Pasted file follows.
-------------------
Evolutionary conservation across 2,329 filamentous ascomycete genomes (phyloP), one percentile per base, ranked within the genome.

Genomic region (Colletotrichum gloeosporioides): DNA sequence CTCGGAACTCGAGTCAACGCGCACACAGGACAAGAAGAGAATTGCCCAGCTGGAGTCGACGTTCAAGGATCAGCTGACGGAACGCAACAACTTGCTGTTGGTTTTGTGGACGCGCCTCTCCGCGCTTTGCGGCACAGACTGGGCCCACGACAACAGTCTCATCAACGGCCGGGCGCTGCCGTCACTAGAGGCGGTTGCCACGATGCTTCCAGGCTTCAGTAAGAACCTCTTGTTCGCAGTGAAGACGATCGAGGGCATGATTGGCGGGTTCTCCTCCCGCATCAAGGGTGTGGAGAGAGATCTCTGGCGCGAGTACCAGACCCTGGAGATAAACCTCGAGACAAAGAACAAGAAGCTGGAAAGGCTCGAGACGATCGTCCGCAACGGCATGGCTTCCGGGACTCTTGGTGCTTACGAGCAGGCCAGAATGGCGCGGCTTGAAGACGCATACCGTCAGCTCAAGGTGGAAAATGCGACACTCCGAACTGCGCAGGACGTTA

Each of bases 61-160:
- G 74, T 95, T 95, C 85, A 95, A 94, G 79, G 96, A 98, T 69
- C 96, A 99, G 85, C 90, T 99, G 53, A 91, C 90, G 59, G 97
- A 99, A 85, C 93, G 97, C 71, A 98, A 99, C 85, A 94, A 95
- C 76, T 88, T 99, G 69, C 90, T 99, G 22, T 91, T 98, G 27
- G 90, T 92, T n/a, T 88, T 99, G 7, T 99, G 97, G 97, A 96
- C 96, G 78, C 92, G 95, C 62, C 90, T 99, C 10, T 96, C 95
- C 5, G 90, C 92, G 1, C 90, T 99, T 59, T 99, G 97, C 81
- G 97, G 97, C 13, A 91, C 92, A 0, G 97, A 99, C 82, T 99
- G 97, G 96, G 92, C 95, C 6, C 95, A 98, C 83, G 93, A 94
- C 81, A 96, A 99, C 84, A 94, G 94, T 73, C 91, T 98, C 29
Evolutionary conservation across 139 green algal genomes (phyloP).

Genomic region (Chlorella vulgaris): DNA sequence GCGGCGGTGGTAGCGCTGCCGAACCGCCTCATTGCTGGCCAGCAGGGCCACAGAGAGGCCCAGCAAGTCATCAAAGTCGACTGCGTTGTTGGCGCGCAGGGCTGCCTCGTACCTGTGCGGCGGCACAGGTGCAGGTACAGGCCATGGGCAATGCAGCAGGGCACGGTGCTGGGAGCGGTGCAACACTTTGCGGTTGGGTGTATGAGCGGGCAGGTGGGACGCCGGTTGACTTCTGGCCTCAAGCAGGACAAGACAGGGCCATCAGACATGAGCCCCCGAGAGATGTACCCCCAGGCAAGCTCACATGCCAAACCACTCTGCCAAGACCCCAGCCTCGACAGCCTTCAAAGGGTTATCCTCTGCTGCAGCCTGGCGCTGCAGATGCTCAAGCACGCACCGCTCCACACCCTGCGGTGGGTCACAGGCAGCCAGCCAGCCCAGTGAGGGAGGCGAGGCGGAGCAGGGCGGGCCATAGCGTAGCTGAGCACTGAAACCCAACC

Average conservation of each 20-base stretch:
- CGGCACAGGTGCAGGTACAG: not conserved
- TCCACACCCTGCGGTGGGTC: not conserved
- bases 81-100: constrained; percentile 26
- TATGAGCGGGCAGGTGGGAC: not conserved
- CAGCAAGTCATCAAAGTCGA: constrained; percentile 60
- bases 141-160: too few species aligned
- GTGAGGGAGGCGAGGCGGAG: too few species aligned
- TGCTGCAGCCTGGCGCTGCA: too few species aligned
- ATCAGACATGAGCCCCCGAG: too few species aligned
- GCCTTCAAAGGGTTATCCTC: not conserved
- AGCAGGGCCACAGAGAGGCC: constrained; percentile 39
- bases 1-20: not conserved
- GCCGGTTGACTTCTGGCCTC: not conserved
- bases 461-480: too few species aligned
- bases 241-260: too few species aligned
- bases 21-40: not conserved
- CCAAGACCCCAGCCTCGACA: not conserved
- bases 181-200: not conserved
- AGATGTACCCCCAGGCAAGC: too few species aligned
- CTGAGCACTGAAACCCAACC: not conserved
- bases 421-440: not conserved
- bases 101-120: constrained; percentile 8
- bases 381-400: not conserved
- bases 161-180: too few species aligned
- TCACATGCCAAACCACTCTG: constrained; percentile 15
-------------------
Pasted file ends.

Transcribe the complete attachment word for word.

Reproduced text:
Evolutionary conservation across 2,329 filamentous ascomycete genomes (phyloP), one percentile per base, ranked within the genome.

Genomic region (Colletotrichum gloeosporioides): DNA sequence CTCGGAACTCGAGTCAACGCGCACACAGGACAAGAAGAGAATTGCCCAGCTGGAGTCGACGTTCAAGGATCAGCTGACGGAACGCAACAACTTGCTGTTGGTTTTGTGGACGCGCCTCTCCGCGCTTTGCGGCACAGACTGGGCCCACGACAACAGTCTCATCAACGGCCGGGCGCTGCCGTCACTAGAGGCGGTTGCCACGATGCTTCCAGGCTTCAGTAAGAACCTCTTGTTCGCAGTGAAGACGATCGAGGGCATGATTGGCGGGTTCTCCTCCCGCATCAAGGGTGTGGAGAGAGATCTCTGGCGCGAGTACCAGACCCTGGAGATAAACCTCGAGACAAAGAACAAGAAGCTGGAAAGGCTCGAGACGATCGTCCGCAACGGCATGGCTTCCGGGACTCTTGGTGCTTACGAGCAGGCCAGAATGGCGCGGCTTGAAGACGCATACCGTCAGCTCAAGGTGGAAAATGCGACACTCCGAACTGCGCAGGACGTTA

Each of bases 61-160:
- G 74, T 95, T 95, C 85, A 95, A 94, G 79, G 96, A 98, T 69
- C 96, A 99, G 85, C 90, T 99, G 53, A 91, C 90, G 59, G 97
- A 99, A 85, C 93, G 97, C 71, A 98, A 99, C 85, A 94, A 95
- C 76, T 88, T 99, G 69, C 90, T 99, G 22, T 91, T 98, G 27
- G 90, T 92, T n/a, T 88, T 99, G 7, T 99, G 97, G 97, A 96
- C 96, G 78, C 92, G 95, C 62, C 90, T 99, C 10, T 96, C 95
- C 5, G 90, C 92, G 1, C 90, T 99, T 59, T 99, G 97, C 81
- G 97, G 97, C 13, A 91, C 92, A 0, G 97, A 99, C 82, T 99
- G 97, G 96, G 92, C 95, C 6, C 95, A 98, C 83, G 93, A 94
- C 81, A 96, A 99, C 84, A 94, G 94, T 73, C 91, T 98, C 29
Evolutionary conservation across 139 green algal genomes (phyloP).

Genomic region (Chlorella vulgaris): DNA sequence GCGGCGGTGGTAGCGCTGCCGAACCGCCTCATTGCTGGCCAGCAGGGCCACAGAGAGGCCCAGCAAGTCATCAAAGTCGACTGCGTTGTTGGCGCGCAGGGCTGCCTCGTACCTGTGCGGCGGCACAGGTGCAGGTACAGGCCATGGGCAATGCAGCAGGGCACGGTGCTGGGAGCGGTGCAACACTTTGCGGTTGGGTGTATGAGCGGGCAGGTGGGACGCCGGTTGACTTCTGGCCTCAAGCAGGACAAGACAGGGCCATCAGACATGAGCCCCCGAGAGATGTACCCCCAGGCAAGCTCACATGCCAAACCACTCTGCCAAGACCCCAGCCTCGACAGCCTTCAAAGGGTTATCCTCTGCTGCAGCCTGGCGCTGCAGATGCTCAAGCACGCACCGCTCCACACCCTGCGGTGGGTCACAGGCAGCCAGCCAGCCCAGTGAGGGAGGCGAGGCGGAGCAGGGCGGGCCATAGCGTAGCTGAGCACTGAAACCCAACC

Average conservation of each 20-base stretch:
- CGGCACAGGTGCAGGTACAG: not conserved
- TCCACACCCTGCGGTGGGTC: not conserved
- bases 81-100: constrained; percentile 26
- TATGAGCGGGCAGGTGGGAC: not conserved
- CAGCAAGTCATCAAAGTCGA: constrained; percentile 60
- bases 141-160: too few species aligned
- GTGAGGGAGGCGAGGCGGAG: too few species aligned
- TGCTGCAGCCTGGCGCTGCA: too few species aligned
- ATCAGACATGAGCCCCCGAG: too few species aligned
- GCCTTCAAAGGGTTATCCTC: not conserved
- AGCAGGGCCACAGAGAGGCC: constrained; percentile 39
- bases 1-20: not conserved
- GCCGGTTGACTTCTGGCCTC: not conserved
- bases 461-480: too few species aligned
- bases 241-260: too few species aligned
- bases 21-40: not conserved
- CCAAGACCCCAGCCTCGACA: not conserved
- bases 181-200: not conserved
- AGATGTACCCCCAGGCAAGC: too few species aligned
- CTGAGCACTGAAACCCAACC: not conserved
- bases 421-440: not conserved
- bases 101-120: constrained; percentile 8
- bases 381-400: not conserved
- bases 161-180: too few species aligned
- TCACATGCCAAACCACTCTG: constrained; percentile 15